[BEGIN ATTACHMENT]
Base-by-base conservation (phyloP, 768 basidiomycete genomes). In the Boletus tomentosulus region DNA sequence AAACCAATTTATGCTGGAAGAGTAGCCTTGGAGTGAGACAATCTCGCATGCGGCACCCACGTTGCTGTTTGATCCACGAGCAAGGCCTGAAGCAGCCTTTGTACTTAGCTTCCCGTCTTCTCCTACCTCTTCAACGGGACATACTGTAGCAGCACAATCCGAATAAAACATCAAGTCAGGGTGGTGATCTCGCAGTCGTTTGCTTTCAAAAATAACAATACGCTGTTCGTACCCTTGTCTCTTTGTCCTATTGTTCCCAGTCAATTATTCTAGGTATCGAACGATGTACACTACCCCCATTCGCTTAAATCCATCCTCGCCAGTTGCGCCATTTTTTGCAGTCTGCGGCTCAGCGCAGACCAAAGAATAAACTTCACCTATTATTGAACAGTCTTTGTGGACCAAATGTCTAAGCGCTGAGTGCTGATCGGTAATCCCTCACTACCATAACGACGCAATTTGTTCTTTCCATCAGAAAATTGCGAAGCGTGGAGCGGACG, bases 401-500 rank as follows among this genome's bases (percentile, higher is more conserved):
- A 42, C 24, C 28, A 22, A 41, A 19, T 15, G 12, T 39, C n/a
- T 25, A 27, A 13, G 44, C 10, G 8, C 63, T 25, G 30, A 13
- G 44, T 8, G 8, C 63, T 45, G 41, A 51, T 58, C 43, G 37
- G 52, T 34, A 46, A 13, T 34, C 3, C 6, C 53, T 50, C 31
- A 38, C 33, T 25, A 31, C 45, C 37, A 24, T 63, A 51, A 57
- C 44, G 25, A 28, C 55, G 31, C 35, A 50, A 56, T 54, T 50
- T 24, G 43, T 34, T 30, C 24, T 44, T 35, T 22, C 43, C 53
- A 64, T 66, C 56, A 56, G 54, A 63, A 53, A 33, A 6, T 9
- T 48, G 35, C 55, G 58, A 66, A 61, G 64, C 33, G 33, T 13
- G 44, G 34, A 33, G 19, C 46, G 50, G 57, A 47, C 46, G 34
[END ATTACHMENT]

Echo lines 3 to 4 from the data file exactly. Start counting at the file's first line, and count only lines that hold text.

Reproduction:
- T 25, A 27, A 13, G 44, C 10, G 8, C 63, T 25, G 30, A 13
- G 44, T 8, G 8, C 63, T 45, G 41, A 51, T 58, C 43, G 37